Sunday, July 21, 2019

The New Commandant's plan is a return to the past for future missions...

Thanks to FormerDirtDart for the link!

I've been digging into the Commandant's Planning Guidance and trust me on this one folks.  There is alot of what I consider good.  There are a few things I consider bad.  Risk is assumed in parts of it.  Oh...and feathers will be ruffled before the dust settles.

We'll get to that this week.

But check out this tidbit from
Just days into his term as commandant, Gen. David Berger has unveiled a bold new plan for the Marine Corps that could put an end to swirling debate that the service is trying to be everything to everyone.

The service can't afford to build tailor-trained units designed to fight specific missions, such as urban, desert or Arctic operations, Berger wrote in his planning guidance, which was released Tuesday.

Instead, he said, "We will build one force -- optimized for naval expeditionary warfare in contested spaces, purpose-built to facilitate sea denial and assured access in support of the fleets.

"That single purpose-built future force," Berger added, "will be applied against other challenges across the globe; however, we will not seek to hedge or balance our investments to account for those contingencies."

In other words, Marines will be able to operate in urban or cold-weather environments, but they'll be trained and equipped first and foremost as a naval expeditionary force. The commandant's vision follows several new global threats, including China's buildup of militarized islands in the South China Sea; Russia's naval plus-up in the Black Sea, Arctic and other locations; and Iran's recent aggression near a vital international shipping route.

Berger's announcement is also a big change from what one officer described earlier this year as the Marine Corps' attempt to prepare for a "dizzying array" of missions.

Maj. Leo Spaeder, an air-ground task force planner at the Marine Corps Warfighting Laboratory, said the service was at a crossroads of multiple personality disorder in a commentary he wrote for War on the Rocks titled, "Sir, Who Am I? An Open Letter to the Incoming Commandant of the Marine Corps."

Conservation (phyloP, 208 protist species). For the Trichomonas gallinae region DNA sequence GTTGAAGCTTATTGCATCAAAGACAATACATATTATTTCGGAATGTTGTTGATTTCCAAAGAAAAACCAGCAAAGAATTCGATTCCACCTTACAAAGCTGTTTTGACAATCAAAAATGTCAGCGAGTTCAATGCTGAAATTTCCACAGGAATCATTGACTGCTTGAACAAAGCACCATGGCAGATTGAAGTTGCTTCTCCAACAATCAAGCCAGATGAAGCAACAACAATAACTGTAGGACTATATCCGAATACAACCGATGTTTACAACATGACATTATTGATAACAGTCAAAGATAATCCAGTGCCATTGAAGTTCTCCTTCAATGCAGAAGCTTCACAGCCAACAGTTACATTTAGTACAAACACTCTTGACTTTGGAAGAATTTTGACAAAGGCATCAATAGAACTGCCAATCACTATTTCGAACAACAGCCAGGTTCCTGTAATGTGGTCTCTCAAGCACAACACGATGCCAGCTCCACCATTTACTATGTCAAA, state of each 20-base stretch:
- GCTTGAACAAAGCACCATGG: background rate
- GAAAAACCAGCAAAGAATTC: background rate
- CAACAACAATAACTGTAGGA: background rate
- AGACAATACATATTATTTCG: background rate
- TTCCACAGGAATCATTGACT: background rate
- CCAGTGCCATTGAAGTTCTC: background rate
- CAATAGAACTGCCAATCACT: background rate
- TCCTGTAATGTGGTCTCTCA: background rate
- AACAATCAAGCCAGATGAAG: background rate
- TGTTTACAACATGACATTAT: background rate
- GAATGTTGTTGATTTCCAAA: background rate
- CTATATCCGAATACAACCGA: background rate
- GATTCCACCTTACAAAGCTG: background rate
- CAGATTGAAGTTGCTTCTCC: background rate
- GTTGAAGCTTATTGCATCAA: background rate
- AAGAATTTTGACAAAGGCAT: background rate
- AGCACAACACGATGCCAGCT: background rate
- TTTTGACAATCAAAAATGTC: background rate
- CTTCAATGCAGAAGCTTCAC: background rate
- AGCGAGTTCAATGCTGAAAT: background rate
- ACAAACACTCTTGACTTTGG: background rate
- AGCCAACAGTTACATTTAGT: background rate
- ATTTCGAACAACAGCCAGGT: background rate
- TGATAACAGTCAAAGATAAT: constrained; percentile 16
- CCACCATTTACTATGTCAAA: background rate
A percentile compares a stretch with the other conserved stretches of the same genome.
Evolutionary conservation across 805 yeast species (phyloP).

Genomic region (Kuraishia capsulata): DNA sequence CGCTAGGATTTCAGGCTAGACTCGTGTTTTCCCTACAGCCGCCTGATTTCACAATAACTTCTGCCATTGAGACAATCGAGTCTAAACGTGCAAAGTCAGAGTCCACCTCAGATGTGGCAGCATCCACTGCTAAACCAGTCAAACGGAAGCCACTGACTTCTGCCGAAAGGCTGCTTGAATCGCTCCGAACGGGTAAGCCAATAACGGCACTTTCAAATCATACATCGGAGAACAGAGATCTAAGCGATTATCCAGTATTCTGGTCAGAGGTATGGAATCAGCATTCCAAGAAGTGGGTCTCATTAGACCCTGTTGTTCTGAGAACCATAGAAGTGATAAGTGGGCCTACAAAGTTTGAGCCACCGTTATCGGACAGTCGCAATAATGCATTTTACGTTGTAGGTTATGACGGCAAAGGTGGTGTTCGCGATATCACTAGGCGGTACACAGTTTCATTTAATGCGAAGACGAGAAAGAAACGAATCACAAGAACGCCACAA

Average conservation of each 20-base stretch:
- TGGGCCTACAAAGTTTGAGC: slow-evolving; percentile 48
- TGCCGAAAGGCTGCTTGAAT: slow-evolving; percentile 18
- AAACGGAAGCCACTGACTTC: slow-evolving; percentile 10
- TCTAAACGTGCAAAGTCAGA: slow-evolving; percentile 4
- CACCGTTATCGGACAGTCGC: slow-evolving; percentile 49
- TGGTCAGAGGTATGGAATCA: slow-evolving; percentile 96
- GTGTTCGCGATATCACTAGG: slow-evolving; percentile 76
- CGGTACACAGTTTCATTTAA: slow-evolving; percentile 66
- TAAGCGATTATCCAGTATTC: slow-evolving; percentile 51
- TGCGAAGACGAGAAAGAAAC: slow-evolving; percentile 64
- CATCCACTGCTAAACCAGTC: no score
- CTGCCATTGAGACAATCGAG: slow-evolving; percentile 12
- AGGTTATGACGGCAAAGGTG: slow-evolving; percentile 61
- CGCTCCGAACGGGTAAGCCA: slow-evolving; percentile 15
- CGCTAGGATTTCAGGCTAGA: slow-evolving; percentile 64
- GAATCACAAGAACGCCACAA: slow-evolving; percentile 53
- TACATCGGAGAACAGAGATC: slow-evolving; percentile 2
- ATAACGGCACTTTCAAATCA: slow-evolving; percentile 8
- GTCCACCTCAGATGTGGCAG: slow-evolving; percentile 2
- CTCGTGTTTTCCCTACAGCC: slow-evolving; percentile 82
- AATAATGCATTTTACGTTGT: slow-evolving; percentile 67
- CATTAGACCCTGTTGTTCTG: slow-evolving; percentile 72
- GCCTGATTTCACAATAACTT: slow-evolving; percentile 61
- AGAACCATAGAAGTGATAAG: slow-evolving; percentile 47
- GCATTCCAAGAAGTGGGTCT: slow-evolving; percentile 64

"Urban/megacities, jungle, sea control, forcible entry operations, amphibious, expeditionary, naval, crisis responders," Spaeder wrote, referencing just some of the missions he'd heard the Marine Corps would pursue. "... I could go on, but it's starting to feel absurd." asked Berger about that major's concerns during a recent interview at the Pentagon, and the commandant promised the Marine would get the direction he sought.

"There is an answer, and I'm ready to lay it out," Berger said. "But I have to have that discussion with senior leaders first. I know exactly what he's asking, and [my answer] will be very clear."
Story here. 

If the Commandant delivers.  If he's able to give the Major and other Marines a clear vision then we can finally turn to and execute.

The real problem the Corps has been wrestling with?

Traditionally other services have had difficulty in understanding their roles/functions in the US defense establishment.  Other services had issues in trying to do all things, all missions...assume all roles.

Traditionally the USMC never had that problem.

It was quite the opposite.  The Marine Corps mission, identity and reason for being was clear.

No waffling.

No apologies.

No doubts.

Something happened with the last two Commandant's and that clarity of focus was lost.  Hopefully Berger can bring it back.

The ruffled feathers with this approach?  We've always been about Marines as the primary factor on the battlefield AND we were totally focused on winning battles.

My fear is that we're about to see a continued swing toward tech instead of Marines.  Make no mistake about it.  If he's talking about peer vs peer combat as the end all, be all then that means more big ticket items.  A continuation of the pursuit of an all F-35 force instead of taking stock of the cost.  A fixation on a CH-53K that blows cost out of the water.  The only mitigating factor is that we're hearing talk of reducing the size of the Corps and moving away from 2.0 MEBs.

That could possible mean less of those aircraft which will tremendously lower the cost of the force and allow for more trigger pullers instead.

Time will tell but whether good or bad (in your opinion) at least we'll have a star to navigate by instead of the lurching back and forth we've seen for almost a decade.

No comments :

Post a Comment

Note: Only a member of this blog may post a comment.